We are pleased to share a selection of our referee-recommended HOT articles for October. We hope you enjoy reading these articles and congratulations to all the authors whose articles are featured! As always, Chemical Science is free to read & download. You can find our full 2020 HOT article collection here.

 

A metal–organic framework/polymer derived catalyst containing single-atom nickel species for electrocatalysis
Shuliang Yang, Jie Zhang, Li Peng, Mehrdad Asgari, Dragos Stoian, Ilia Kochetygov, Wen Luo, Emad Oveisi, Olga Trukhina, Adam H. Clark, Daniel T. Sun and Wendy L. Queen
Chem. Sci., 2020, 11, 10991-10997
DOI: 10.1039/D0SC04512H, Edge Article

Effect of curvature and placement of donor and acceptor units in cycloparaphenylenes: a computational study
Terri C. Lovell, Kaylin G. Fosnacht, Curtis E. Colwell and Ramesh Jasti
Chem. Sci., 2020, Advance Article
DOI: 10.1039/D0SC03923C, Edge Article

Total syntheses of spiroviolene and spirograterpene A: a structural reassignment with biosynthetic implications
Hyung Min Chi, Charles J. F. Cole, Pengfei Hu, Cooper A. Taylor and Scott A. Snyder
Chem. Sci., 2020, 11, 10939-10944
DOI: 10.1039/D0SC04686H, Edge Article

Coligand role in the NHC nickel catalyzed C–F bond activation: investigations on the insertion of bis(NHC) nickel into the C–F bond of hexafluorobenzene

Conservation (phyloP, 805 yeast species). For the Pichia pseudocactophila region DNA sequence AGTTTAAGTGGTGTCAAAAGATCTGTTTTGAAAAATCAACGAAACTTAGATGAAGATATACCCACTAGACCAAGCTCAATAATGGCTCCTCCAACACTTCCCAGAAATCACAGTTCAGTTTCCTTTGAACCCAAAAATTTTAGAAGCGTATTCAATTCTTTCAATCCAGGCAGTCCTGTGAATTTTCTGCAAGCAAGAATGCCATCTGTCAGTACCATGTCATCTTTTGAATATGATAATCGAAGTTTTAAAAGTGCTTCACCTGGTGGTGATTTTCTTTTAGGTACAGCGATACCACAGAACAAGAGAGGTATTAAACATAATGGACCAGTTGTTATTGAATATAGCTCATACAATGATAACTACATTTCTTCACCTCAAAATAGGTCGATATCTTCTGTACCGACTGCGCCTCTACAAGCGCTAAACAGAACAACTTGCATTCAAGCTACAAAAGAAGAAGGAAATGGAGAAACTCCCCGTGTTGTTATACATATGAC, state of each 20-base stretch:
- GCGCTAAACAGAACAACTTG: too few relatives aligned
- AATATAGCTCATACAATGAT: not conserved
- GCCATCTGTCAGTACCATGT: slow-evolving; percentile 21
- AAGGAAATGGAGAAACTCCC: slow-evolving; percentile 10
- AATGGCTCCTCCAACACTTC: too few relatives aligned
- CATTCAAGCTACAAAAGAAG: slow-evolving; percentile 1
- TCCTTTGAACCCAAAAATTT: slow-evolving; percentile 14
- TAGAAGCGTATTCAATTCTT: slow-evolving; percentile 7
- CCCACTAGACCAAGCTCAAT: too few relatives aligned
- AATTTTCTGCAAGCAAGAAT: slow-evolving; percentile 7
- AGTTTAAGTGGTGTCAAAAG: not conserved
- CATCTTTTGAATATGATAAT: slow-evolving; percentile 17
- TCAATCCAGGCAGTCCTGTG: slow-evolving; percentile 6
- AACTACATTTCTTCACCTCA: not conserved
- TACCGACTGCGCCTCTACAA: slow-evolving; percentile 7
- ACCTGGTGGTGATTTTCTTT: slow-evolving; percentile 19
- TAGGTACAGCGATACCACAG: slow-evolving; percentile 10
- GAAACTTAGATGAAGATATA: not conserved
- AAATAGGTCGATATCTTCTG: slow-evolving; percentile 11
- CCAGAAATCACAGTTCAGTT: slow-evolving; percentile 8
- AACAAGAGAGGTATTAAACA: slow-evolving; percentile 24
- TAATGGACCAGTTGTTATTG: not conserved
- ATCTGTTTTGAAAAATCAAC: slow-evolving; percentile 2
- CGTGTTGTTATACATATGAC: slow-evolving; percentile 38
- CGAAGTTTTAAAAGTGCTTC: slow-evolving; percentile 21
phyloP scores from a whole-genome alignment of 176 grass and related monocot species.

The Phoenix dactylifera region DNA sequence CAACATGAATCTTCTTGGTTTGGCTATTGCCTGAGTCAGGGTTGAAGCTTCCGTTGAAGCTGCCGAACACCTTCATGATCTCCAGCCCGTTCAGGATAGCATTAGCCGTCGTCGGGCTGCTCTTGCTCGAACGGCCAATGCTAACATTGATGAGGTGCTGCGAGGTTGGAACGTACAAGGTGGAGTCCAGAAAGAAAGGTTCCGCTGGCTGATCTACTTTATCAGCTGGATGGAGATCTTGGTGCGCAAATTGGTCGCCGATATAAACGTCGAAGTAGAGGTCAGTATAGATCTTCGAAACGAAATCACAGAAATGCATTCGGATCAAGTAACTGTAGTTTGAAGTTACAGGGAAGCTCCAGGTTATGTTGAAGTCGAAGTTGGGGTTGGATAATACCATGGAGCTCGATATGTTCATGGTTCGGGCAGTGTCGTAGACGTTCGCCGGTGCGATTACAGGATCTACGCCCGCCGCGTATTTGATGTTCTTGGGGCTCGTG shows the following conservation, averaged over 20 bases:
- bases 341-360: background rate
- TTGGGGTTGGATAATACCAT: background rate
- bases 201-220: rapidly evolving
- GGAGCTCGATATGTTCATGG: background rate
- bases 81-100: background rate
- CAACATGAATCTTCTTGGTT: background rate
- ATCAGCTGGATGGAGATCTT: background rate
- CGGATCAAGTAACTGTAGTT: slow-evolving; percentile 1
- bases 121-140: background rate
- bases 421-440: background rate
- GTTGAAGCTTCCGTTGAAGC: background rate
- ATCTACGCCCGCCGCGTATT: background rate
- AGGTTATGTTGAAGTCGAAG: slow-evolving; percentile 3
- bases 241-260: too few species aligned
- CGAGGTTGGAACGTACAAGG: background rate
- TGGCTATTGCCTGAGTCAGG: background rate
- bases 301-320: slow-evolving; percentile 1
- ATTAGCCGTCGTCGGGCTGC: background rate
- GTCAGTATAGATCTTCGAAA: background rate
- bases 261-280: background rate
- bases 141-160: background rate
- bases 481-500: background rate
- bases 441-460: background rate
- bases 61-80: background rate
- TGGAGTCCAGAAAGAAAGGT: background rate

Maximilian W. Kuntze-Fechner, Hendrik Verplancke, Lukas Tendera, Martin Diefenbach, Ivo Krummenacher, Holger Braunschweig, Todd B. Marder, Max C. Holthausen and Udo Radius
Chem. Sci., 2020, 11, 11009-11023
DOI: 10.1039/D0SC04237D, Edge Article

Multimerized self-assembled caged two-in-one siRNA nanoparticles for photomodulation of RNAi-induced gene silencing
Changmai Chen, Nannan Jing, Zhongyu Wang, Yu Zhang, Wei Chen and Xinjing Tang
Chem. Sci., 2020, Advance Article
DOI: 10.1039/D0SC03562A, Edge Article

Selective inhibition of the K+ efflux sensitive NLRP3 pathway by Cl channel modulation
Tessa Swanton, James A. Beswick, Halah Hammadi, Lucy Morris, Daniel Williams, Stephane de Cesco, Lina El-Sharkawy, Shi Yu, Jack Green, John B. Davis, Catherine B. Lawrence, David Brough and Sally Freeman
Chem. Sci., 2020, Advance Article
DOI: 10.1039/D0SC03828H, Edge Article

Controlling ultralong room temperature phosphorescence in organic compounds with sulfur oxidation state
Zhen Xu, Clàudia Climent, Christopher M. Brown, Duane Hean, Christopher J. Bardeen, David Casanova and Michael O. Wolf